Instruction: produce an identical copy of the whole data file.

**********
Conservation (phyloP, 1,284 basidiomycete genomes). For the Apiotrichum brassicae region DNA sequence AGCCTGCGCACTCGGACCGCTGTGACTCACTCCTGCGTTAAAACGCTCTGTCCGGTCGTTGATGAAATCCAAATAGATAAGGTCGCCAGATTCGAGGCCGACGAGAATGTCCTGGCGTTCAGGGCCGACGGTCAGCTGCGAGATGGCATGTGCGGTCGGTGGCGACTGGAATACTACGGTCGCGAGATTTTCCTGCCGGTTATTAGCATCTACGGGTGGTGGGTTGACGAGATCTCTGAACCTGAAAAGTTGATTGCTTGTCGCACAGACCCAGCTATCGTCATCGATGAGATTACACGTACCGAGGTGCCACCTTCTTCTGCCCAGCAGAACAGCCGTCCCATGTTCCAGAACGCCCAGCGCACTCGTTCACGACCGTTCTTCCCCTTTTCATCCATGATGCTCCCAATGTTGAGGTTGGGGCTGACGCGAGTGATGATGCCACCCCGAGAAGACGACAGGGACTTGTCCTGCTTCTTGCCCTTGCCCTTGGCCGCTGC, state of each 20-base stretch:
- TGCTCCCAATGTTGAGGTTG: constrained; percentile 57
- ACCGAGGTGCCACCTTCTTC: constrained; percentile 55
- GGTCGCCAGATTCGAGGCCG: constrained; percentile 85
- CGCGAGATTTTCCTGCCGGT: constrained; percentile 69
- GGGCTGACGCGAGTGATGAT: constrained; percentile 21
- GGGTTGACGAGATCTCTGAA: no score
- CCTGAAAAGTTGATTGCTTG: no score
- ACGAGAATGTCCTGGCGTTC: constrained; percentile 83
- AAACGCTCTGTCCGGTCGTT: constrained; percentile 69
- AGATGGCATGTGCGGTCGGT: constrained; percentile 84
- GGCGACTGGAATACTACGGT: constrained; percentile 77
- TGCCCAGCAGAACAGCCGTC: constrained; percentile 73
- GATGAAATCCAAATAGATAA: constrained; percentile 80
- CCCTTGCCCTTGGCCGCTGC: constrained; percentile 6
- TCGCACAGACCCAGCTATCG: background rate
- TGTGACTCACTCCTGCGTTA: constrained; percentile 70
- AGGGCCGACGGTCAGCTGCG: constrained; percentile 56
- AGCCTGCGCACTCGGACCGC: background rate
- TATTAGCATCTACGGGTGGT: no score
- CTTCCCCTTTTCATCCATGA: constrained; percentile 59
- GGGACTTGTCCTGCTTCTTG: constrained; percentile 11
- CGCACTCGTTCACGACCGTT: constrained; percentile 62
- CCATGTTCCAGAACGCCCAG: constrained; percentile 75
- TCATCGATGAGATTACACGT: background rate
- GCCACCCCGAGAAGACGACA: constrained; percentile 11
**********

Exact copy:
Conservation (phyloP, 1,284 basidiomycete genomes). For the Apiotrichum brassicae region DNA sequence AGCCTGCGCACTCGGACCGCTGTGACTCACTCCTGCGTTAAAACGCTCTGTCCGGTCGTTGATGAAATCCAAATAGATAAGGTCGCCAGATTCGAGGCCGACGAGAATGTCCTGGCGTTCAGGGCCGACGGTCAGCTGCGAGATGGCATGTGCGGTCGGTGGCGACTGGAATACTACGGTCGCGAGATTTTCCTGCCGGTTATTAGCATCTACGGGTGGTGGGTTGACGAGATCTCTGAACCTGAAAAGTTGATTGCTTGTCGCACAGACCCAGCTATCGTCATCGATGAGATTACACGTACCGAGGTGCCACCTTCTTCTGCCCAGCAGAACAGCCGTCCCATGTTCCAGAACGCCCAGCGCACTCGTTCACGACCGTTCTTCCCCTTTTCATCCATGATGCTCCCAATGTTGAGGTTGGGGCTGACGCGAGTGATGATGCCACCCCGAGAAGACGACAGGGACTTGTCCTGCTTCTTGCCCTTGCCCTTGGCCGCTGC, state of each 20-base stretch:
- TGCTCCCAATGTTGAGGTTG: constrained; percentile 57
- ACCGAGGTGCCACCTTCTTC: constrained; percentile 55
- GGTCGCCAGATTCGAGGCCG: constrained; percentile 85
- CGCGAGATTTTCCTGCCGGT: constrained; percentile 69
- GGGCTGACGCGAGTGATGAT: constrained; percentile 21
- GGGTTGACGAGATCTCTGAA: no score
- CCTGAAAAGTTGATTGCTTG: no score
- ACGAGAATGTCCTGGCGTTC: constrained; percentile 83
- AAACGCTCTGTCCGGTCGTT: constrained; percentile 69
- AGATGGCATGTGCGGTCGGT: constrained; percentile 84
- GGCGACTGGAATACTACGGT: constrained; percentile 77
- TGCCCAGCAGAACAGCCGTC: constrained; percentile 73
- GATGAAATCCAAATAGATAA: constrained; percentile 80
- CCCTTGCCCTTGGCCGCTGC: constrained; percentile 6
- TCGCACAGACCCAGCTATCG: background rate
- TGTGACTCACTCCTGCGTTA: constrained; percentile 70
- AGGGCCGACGGTCAGCTGCG: constrained; percentile 56
- AGCCTGCGCACTCGGACCGC: background rate
- TATTAGCATCTACGGGTGGT: no score
- CTTCCCCTTTTCATCCATGA: constrained; percentile 59
- GGGACTTGTCCTGCTTCTTG: constrained; percentile 11
- CGCACTCGTTCACGACCGTT: constrained; percentile 62
- CCATGTTCCAGAACGCCCAG: constrained; percentile 75
- TCATCGATGAGATTACACGT: background rate
- GCCACCCCGAGAAGACGACA: constrained; percentile 11